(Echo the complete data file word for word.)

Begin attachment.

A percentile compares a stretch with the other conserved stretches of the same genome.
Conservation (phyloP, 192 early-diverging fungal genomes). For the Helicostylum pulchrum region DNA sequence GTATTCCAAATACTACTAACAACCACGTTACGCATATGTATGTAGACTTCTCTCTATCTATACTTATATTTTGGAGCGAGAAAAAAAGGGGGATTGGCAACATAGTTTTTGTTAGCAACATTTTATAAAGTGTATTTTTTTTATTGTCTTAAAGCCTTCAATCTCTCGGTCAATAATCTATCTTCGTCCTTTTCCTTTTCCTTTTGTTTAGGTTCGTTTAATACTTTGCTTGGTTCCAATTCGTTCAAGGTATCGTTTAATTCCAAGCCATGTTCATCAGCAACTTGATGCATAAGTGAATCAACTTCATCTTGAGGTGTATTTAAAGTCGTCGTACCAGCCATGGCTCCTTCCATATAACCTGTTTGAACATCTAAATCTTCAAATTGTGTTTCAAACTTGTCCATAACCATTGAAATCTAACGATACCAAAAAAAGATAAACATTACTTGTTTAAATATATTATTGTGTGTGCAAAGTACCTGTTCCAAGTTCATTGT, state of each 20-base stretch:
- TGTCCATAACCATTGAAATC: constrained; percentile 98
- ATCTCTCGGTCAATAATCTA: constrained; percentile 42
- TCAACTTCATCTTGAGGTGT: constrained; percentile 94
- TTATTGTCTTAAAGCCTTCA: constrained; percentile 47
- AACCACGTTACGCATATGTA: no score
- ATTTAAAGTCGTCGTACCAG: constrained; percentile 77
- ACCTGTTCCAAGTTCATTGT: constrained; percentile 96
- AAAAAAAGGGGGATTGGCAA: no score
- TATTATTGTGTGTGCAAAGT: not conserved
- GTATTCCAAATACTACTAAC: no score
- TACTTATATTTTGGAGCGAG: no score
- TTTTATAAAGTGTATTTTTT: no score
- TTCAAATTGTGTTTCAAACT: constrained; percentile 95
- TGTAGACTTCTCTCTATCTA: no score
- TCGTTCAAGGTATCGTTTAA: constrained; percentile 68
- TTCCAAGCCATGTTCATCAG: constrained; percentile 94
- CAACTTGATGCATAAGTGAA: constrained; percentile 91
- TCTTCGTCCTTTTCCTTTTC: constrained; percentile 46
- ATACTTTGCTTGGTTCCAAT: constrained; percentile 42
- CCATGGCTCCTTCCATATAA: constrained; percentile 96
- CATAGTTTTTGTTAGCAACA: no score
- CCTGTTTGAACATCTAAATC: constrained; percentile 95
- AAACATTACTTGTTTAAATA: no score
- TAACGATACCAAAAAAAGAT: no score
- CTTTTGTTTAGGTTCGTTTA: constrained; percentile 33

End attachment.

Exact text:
A percentile compares a stretch with the other conserved stretches of the same genome.
Conservation (phyloP, 192 early-diverging fungal genomes). For the Helicostylum pulchrum region DNA sequence GTATTCCAAATACTACTAACAACCACGTTACGCATATGTATGTAGACTTCTCTCTATCTATACTTATATTTTGGAGCGAGAAAAAAAGGGGGATTGGCAACATAGTTTTTGTTAGCAACATTTTATAAAGTGTATTTTTTTTATTGTCTTAAAGCCTTCAATCTCTCGGTCAATAATCTATCTTCGTCCTTTTCCTTTTCCTTTTGTTTAGGTTCGTTTAATACTTTGCTTGGTTCCAATTCGTTCAAGGTATCGTTTAATTCCAAGCCATGTTCATCAGCAACTTGATGCATAAGTGAATCAACTTCATCTTGAGGTGTATTTAAAGTCGTCGTACCAGCCATGGCTCCTTCCATATAACCTGTTTGAACATCTAAATCTTCAAATTGTGTTTCAAACTTGTCCATAACCATTGAAATCTAACGATACCAAAAAAAGATAAACATTACTTGTTTAAATATATTATTGTGTGTGCAAAGTACCTGTTCCAAGTTCATTGT, state of each 20-base stretch:
- TGTCCATAACCATTGAAATC: constrained; percentile 98
- ATCTCTCGGTCAATAATCTA: constrained; percentile 42
- TCAACTTCATCTTGAGGTGT: constrained; percentile 94
- TTATTGTCTTAAAGCCTTCA: constrained; percentile 47
- AACCACGTTACGCATATGTA: no score
- ATTTAAAGTCGTCGTACCAG: constrained; percentile 77
- ACCTGTTCCAAGTTCATTGT: constrained; percentile 96
- AAAAAAAGGGGGATTGGCAA: no score
- TATTATTGTGTGTGCAAAGT: not conserved
- GTATTCCAAATACTACTAAC: no score
- TACTTATATTTTGGAGCGAG: no score
- TTTTATAAAGTGTATTTTTT: no score
- TTCAAATTGTGTTTCAAACT: constrained; percentile 95
- TGTAGACTTCTCTCTATCTA: no score
- TCGTTCAAGGTATCGTTTAA: constrained; percentile 68
- TTCCAAGCCATGTTCATCAG: constrained; percentile 94
- CAACTTGATGCATAAGTGAA: constrained; percentile 91
- TCTTCGTCCTTTTCCTTTTC: constrained; percentile 46
- ATACTTTGCTTGGTTCCAAT: constrained; percentile 42
- CCATGGCTCCTTCCATATAA: constrained; percentile 96
- CATAGTTTTTGTTAGCAACA: no score
- CCTGTTTGAACATCTAAATC: constrained; percentile 95
- AAACATTACTTGTTTAAATA: no score
- TAACGATACCAAAAAAAGAT: no score
- CTTTTGTTTAGGTTCGTTTA: constrained; percentile 33